Loblaw Companies Limited (TSX:L) is reporting its second-quarter earnings results on Thursday. Should you buy it today? First, let’s take a look at Loblaw’s business.

The business

Loblaw is Canada’s biggest retailer and largest food and pharmacy leader. It has over 2,300 stores across the country. You might recognize some of its banners, including Superstore, T&T Supermarket, Shoppers Drug Mart, No Frills, Extra Foods, Liquorstore, and others.

In addition to selling under multiple banners, Loblaw also has one of Canada’s strongest private label programs. You might recognize well-known brands such as President’s Choice, President’s Choice Financial, no name, Life, and Joe Fresh.

Sales growth, earnings growth, and valuation

Most notably, Loblaw increased its sales over 30% in 2014 and earnings per share increased by 23% that year. That brought the shares from a price-to-earnings ratio (P/E) of 16 to its present multiple of 20.

Year Sales Growth
2012 1.1%
2013 2.4%
2014 31.6%

There is no question that Loblaw Companies Limited is a defensive investment for any portfolio. With earnings expected to grow on average over 10% annually in the foreseeable future, Loblaw shares aren’t expensive today. However, they aren’t cheap either.


At about $67 per share, Loblaw yields 1.5%. Loblaw has increased the dividend for three consecutive years, and before that, it froze the dividend between 2005 and 2011. Its payout ratio at about 30% is sustainable.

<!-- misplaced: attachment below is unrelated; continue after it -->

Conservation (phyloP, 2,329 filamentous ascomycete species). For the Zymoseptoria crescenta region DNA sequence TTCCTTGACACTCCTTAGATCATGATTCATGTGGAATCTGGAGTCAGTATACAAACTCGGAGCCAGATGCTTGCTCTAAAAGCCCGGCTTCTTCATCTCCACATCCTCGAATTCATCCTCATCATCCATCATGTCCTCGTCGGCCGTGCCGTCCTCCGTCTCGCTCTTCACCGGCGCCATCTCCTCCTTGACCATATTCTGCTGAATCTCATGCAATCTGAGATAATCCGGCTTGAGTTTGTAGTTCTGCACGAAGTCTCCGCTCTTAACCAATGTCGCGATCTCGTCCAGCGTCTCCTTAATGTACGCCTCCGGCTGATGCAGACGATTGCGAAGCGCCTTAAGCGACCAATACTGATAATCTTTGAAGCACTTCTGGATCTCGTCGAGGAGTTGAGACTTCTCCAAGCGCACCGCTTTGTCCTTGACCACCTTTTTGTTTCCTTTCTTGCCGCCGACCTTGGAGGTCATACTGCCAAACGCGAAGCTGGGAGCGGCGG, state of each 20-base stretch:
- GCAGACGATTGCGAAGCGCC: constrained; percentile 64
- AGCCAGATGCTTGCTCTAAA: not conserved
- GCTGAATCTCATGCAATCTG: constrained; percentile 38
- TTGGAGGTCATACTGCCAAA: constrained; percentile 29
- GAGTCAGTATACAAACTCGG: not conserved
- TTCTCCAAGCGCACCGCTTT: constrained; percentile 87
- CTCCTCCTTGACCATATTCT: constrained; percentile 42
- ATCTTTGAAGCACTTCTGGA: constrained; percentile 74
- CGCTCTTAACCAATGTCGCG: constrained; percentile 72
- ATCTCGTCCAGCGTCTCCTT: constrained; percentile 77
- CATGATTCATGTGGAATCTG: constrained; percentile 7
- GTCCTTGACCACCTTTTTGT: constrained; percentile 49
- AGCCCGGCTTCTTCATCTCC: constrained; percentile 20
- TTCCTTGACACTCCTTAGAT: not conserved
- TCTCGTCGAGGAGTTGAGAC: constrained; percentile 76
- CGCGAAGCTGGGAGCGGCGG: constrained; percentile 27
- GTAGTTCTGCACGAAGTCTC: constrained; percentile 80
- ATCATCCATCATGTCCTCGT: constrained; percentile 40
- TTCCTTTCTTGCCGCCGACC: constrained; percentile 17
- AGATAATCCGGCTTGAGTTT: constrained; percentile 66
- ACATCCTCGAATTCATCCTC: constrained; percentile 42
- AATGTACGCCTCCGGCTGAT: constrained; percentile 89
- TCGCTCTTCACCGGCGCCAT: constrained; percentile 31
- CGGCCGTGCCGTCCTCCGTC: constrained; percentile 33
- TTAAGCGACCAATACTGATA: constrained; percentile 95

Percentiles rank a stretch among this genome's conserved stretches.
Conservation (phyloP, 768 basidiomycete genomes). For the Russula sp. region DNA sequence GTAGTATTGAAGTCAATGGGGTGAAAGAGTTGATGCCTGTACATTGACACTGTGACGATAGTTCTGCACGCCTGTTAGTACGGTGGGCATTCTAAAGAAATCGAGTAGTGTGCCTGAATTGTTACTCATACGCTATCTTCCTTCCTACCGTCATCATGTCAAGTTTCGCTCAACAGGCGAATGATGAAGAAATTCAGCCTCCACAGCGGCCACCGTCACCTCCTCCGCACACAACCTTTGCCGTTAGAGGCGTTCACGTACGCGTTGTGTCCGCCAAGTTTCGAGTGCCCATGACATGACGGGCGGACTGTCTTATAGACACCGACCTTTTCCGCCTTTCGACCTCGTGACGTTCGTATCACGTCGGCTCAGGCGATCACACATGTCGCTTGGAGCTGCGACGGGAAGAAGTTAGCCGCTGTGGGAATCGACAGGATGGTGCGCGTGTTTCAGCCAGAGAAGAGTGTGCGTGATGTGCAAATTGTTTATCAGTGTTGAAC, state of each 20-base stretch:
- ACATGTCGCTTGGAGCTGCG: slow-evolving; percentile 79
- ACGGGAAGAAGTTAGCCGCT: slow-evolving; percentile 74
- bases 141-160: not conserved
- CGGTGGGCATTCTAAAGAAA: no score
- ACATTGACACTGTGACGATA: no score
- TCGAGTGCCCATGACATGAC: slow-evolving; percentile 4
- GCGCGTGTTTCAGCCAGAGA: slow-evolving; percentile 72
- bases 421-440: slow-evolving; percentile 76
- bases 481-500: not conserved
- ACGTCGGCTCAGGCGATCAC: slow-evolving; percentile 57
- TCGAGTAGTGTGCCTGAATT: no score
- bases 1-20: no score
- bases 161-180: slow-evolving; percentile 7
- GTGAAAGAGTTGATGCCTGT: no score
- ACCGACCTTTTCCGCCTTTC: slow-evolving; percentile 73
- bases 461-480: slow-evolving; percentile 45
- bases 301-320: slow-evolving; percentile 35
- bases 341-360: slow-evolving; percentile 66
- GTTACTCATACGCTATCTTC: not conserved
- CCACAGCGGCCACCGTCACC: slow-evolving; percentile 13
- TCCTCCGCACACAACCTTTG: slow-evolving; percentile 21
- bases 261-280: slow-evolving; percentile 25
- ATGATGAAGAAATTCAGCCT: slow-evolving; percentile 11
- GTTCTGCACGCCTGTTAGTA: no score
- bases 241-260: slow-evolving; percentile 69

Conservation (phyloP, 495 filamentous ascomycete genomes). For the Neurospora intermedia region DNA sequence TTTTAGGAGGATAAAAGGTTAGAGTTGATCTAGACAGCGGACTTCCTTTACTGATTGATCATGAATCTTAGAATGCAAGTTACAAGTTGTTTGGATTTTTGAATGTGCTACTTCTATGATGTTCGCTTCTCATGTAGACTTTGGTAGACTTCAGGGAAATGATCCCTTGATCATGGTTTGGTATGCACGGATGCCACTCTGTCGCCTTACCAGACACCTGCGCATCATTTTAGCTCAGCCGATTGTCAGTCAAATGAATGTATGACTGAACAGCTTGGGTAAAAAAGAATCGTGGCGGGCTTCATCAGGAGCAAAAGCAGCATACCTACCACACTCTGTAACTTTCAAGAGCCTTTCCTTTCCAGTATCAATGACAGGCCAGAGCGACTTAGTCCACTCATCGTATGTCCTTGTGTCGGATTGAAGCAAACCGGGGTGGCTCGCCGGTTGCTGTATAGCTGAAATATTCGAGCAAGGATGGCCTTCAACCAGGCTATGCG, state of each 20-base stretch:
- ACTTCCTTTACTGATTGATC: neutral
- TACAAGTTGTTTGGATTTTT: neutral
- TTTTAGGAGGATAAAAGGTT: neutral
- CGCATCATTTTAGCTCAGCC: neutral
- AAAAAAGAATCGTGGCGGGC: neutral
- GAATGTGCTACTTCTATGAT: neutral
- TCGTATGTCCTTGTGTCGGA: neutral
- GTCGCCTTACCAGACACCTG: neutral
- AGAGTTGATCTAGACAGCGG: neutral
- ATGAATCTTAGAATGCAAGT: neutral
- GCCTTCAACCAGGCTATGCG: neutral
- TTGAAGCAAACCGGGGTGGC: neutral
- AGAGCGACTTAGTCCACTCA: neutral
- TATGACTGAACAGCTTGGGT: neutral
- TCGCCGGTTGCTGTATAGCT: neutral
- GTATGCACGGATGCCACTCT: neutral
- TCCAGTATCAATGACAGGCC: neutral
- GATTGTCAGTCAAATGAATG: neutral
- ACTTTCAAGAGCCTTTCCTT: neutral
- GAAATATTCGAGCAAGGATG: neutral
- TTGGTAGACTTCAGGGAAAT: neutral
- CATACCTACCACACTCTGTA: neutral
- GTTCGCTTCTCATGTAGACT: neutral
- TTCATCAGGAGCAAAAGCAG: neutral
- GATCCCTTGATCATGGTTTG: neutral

After following its dividend-growth pattern for the past few years, I anticipate Loblaw’s quarterly dividend to remain at $0.25 per share for the rest of the year. In that case, Loblaw’s dividend-growth rate looks as follows:

Year Dividend-Growth Rate
2013 10.6%
2014 3.7%
2015 2.1%

It seems that Loblaw’s annual dividend-growth rate is closely related to its earnings-growth rate for that year. With earnings growth expected to be over 10% in 2016, Foolish investors could make an educated guess that the dividend might grow at that rate as well.

Should investors buy Loblaw today?

I’m not encouraging the timing of the market, but around earnings report time the market can get especially emotional about a company. Loblaw could go up or down 5-7% in one day.

Because Loblaw shares are neither cheap nor expensive today, Foolish investors can act cautiously by buying half a position now, and then finish off the position after the earnings report.

If you plan to buy $5,000 in Loblaw, you could buy $2,500 of it today and buy more after the earnings report.

If the price goes up, it means the company is doing better than expected. If not, then you might be able to spend the $2,500 to buy more shares at a lower price.

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Fool contributor Kay Ng has no position in any stocks mentioned.